Aberu returned to the Adigodum Health Center and the HIV/AIDS Care and Support Program (HCSP), a USAID-funded MSH-led health project, for help. Aberu learned that her baby could be protected from the virus with prevention of mother to child transmission services.

Every day people are dying in the developing world because they cannot access affordable, quality medicines. Modern pharmaceuticals have revolutionized health care, but weak health systems prevent many people from accessing basic life-saving medicines. The health of men, women, and children can be dramatically improved throughout the world by enhancing access to and improving the use of essential medicines and other health care technologies.

Gaps in the management and availability of essential medicines and health commodities have been a constant weakness for developing countries. These gaps hamper the ability to access and distribute the pharmaceutical and medical supplies needed to treat infectious diseases. We have seen particular success in addressing pharmaceutical management challenges when interventions include: increasing access to products and services, improving the use of those products and services, promoting rational pharmaceutical use, developing public-private partnerships, providing thorough assessments and trainings, and improving procurement processes.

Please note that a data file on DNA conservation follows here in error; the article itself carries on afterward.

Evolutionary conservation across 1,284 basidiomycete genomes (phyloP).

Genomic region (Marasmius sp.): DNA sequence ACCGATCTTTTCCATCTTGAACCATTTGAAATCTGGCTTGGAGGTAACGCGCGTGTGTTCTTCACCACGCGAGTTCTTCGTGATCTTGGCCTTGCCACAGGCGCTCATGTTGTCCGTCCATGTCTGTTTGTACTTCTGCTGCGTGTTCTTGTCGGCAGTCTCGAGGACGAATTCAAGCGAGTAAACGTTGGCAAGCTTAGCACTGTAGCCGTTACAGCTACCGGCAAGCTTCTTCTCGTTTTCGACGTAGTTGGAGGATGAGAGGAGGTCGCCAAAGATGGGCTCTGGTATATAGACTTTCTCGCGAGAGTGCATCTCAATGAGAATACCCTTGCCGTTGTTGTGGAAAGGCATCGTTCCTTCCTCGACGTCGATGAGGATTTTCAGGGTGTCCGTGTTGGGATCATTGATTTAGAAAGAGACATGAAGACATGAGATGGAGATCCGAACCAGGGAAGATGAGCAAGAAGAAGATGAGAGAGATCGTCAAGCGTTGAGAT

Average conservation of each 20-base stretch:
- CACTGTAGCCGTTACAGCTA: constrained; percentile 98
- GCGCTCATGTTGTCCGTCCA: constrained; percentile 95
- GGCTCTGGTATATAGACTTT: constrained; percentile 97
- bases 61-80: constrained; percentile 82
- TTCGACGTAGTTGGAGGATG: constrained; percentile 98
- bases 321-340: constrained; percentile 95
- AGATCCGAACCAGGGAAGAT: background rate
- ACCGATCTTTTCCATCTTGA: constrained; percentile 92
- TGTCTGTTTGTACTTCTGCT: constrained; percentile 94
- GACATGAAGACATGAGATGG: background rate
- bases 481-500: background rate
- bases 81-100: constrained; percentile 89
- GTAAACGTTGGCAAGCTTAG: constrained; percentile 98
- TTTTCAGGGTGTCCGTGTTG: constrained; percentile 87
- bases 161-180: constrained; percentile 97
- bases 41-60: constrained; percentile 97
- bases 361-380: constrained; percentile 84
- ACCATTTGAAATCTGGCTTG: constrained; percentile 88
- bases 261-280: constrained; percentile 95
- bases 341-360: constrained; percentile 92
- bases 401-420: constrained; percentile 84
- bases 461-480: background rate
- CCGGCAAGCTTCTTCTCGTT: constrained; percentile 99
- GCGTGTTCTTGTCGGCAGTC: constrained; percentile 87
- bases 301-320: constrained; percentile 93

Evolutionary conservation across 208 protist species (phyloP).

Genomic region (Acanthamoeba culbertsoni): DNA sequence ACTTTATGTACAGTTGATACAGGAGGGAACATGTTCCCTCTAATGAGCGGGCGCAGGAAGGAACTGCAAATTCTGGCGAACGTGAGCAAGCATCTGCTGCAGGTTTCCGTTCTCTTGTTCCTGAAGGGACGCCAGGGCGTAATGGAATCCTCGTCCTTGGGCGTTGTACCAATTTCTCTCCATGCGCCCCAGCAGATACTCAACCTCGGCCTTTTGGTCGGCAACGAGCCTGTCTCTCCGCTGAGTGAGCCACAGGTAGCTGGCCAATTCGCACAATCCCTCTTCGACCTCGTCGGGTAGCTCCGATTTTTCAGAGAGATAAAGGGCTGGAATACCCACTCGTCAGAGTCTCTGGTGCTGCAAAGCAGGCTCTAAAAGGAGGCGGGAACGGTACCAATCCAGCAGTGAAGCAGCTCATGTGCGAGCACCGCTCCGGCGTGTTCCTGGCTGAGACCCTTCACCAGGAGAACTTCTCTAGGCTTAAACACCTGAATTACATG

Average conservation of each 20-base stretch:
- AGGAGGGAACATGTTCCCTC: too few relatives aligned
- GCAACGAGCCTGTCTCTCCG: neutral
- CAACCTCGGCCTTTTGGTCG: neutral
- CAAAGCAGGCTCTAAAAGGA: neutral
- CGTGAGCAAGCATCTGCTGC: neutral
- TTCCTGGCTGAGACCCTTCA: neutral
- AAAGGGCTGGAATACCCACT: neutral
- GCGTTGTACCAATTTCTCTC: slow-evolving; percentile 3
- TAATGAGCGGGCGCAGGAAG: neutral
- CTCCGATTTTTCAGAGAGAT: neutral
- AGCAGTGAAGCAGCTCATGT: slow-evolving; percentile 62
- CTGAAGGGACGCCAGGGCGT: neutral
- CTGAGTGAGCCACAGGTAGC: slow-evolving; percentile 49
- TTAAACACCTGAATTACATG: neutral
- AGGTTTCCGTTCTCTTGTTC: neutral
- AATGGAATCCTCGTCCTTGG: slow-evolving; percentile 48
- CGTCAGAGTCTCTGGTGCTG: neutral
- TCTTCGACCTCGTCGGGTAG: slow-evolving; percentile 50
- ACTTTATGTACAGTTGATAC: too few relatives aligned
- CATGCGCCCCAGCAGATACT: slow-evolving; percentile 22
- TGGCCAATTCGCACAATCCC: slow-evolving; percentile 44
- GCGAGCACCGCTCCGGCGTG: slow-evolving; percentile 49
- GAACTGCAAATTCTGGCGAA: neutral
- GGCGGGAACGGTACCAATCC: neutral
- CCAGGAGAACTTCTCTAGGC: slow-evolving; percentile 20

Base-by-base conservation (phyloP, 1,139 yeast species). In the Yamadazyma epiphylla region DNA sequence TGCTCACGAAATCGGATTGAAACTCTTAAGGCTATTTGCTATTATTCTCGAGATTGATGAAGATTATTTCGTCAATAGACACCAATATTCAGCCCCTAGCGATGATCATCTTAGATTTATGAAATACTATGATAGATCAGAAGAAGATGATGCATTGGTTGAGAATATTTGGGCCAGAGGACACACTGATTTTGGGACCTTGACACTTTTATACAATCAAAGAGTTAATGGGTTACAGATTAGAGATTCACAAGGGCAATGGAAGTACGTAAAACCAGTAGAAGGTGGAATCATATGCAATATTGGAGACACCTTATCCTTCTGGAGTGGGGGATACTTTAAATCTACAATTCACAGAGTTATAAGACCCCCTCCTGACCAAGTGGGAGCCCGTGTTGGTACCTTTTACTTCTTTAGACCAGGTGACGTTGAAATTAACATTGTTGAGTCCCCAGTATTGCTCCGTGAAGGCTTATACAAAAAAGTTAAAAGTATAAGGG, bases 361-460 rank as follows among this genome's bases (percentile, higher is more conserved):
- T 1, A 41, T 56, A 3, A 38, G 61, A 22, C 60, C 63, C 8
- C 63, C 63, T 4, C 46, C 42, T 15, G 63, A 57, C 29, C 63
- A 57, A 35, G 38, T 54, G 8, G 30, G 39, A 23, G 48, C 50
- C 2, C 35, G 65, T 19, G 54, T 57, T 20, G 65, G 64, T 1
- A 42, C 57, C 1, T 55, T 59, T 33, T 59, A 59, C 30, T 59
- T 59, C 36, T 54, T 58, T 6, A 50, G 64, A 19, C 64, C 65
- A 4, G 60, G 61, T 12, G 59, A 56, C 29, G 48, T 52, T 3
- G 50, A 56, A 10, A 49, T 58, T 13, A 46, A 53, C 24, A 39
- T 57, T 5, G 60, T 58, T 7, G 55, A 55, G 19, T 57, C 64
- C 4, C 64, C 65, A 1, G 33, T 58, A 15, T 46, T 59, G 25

I recently visited Haiti and had the opportunity to meet with some local Haitian non-governmental organizations supported by MSH’s Santé pour le Développement et la Stabilité d’Haíïti (SDSH) project, as well as the central Ministry of Health, and departmental Ministry of Health offices. I was searching for information in an effort to learn more about how Performance-Based Financing (PBF) has affected service delivery in Haiti. The SDSH-supported facilities produce monthly service utilization reports that capture the important information, but I’ve been working to obtain comparable information on other facilities. My first thought was the Health Information System (HIS) Unit at the Ministry of Health (MoH).